The Marlins: baseball's most profitable team

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Marlins logo.jpgPeople complain all the time, but why on Earth would the Florida Marlins want to do things like pay money to bolster their bullpen or spend money on marketing and fan appreciation stuff in order to fill even a quarter of the seats in their ballpark? Especially when even without doing that they are baseball’s most profitable team?

[A]ccording to Forbes, the Marlins aren’t suffering at all. The annual report shows that the Marlins lead the league in operating income, a measure of profit. The club pulled in $46.1 million in operating income, $6.1 million more than the second place club, the Boston Red Sox. Other clubs that will see revenue sharing, have had low attendance, and poor showing in the standings, but see high profits include the Washington Nationals ($33.5 million), and San Diego Padres ($32.1 million).

Meanwhile the Brewers, who also receive revenue sharing money, are plowing the dough into good young players and are getting raked over the coals over it all.  Madness.

Kyle Gibson, Orioles finalize 1-year, $10M contract

Bill Streicher-USA TODAY Sports
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SAN DIEGO – Right-hander Kyle Gibson and the Baltimore Orioles finalized a one-year, $10 million contract.

The 35-year-old would receive a $150,000 assignment bonus if traded, payable by the receiving team. He also can earn a $25,000 bonus if he is elected or selected for the All-Star team. Gibson was an All-Star in 2021.

Gibson was 10-8 with a 5.05 ERA in 31 starts for Philadelphia last season. He also pitched 2 1/3 scoreless innings in two relief appearances in the postseason for the NL champions.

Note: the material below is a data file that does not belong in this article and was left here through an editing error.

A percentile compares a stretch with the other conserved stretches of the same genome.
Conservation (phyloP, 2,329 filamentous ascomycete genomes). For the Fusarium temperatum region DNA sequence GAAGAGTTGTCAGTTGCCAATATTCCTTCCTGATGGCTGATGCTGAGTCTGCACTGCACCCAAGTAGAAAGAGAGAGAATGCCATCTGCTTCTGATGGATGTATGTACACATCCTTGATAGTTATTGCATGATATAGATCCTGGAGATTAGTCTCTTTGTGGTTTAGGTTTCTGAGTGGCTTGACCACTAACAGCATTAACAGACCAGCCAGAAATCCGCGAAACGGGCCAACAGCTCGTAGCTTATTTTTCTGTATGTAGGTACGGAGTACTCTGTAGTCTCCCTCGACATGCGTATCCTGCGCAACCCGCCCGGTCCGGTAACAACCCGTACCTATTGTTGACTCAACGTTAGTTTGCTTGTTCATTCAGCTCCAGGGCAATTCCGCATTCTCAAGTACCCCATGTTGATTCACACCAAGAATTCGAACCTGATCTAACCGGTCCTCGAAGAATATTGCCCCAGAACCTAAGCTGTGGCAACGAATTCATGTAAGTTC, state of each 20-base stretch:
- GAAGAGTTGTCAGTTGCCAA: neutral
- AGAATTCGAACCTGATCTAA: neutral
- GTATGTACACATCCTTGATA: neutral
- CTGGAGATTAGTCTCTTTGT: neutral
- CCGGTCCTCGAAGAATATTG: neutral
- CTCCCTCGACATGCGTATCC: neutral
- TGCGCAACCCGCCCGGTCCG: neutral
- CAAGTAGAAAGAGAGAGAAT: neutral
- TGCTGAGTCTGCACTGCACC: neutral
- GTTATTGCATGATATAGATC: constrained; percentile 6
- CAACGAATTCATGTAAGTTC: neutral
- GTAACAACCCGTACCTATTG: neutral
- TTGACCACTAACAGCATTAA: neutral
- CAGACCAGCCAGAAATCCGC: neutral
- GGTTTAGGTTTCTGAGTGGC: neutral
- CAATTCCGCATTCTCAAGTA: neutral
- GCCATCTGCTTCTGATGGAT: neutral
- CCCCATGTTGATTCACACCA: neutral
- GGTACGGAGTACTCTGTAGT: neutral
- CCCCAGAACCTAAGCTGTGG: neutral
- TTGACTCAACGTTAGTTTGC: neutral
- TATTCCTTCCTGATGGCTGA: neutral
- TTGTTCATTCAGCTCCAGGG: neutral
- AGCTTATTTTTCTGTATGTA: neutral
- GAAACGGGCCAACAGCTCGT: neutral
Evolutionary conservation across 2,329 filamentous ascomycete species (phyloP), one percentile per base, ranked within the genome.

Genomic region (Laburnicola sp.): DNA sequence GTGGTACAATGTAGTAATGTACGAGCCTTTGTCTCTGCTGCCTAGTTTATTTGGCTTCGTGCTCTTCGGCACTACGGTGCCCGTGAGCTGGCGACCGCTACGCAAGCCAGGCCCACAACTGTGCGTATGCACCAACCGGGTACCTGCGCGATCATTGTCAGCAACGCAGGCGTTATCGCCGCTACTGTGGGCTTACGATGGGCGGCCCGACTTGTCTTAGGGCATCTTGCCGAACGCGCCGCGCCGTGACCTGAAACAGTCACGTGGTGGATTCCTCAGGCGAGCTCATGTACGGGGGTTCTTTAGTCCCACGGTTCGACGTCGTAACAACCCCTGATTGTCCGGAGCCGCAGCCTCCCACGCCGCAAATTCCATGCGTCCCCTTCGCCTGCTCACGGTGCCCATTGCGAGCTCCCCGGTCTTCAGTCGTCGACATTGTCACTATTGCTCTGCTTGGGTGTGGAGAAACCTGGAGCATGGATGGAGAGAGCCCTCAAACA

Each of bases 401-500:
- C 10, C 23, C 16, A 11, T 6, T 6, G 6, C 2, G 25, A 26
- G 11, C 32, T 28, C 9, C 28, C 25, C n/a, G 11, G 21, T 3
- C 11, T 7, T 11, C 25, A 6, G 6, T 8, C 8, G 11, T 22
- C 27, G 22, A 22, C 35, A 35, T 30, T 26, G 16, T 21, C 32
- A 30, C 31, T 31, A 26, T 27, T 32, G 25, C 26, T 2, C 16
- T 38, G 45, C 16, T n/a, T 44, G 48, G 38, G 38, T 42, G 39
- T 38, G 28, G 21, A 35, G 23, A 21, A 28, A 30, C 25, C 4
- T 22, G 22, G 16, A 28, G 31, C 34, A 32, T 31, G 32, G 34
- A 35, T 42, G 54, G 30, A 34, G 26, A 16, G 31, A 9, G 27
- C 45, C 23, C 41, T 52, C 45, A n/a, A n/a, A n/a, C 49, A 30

Baltimore gained another experienced arm as it looks to build on its surprising season. After losing 110 games the previous year, the Orioles contended for an AL wild card for much of the summer before finishing 83-79 for the franchise’s first winning record since 2016.

Gibson was an AL All-Star in 2021, going 6-3 with a 2.87 ERA in 19 starts for Texas. He was traded to Philadelphia that July, and he went 4-6 with a 5.09 ERA in 12 appearances for the Phillies down the stretch.

The 6-foot-6 Gibson was selected by Minnesota in the first round of the 2009 amateur draft. He made his big league debut with the Twins in 2013.

He spent his first first seven seasons with Minnesota, going 67-68 with a 4.52 ERA in 193 games, including 188 starts. He had his best year in 2018, finishing with a career-low 3.62 ERA in a career-best 196 2/3 innings.

Gibson, who signed a $28 million, three-year contract with Texas in December 2019, is 89-91 with a 4.52 ERA in 267 major league games.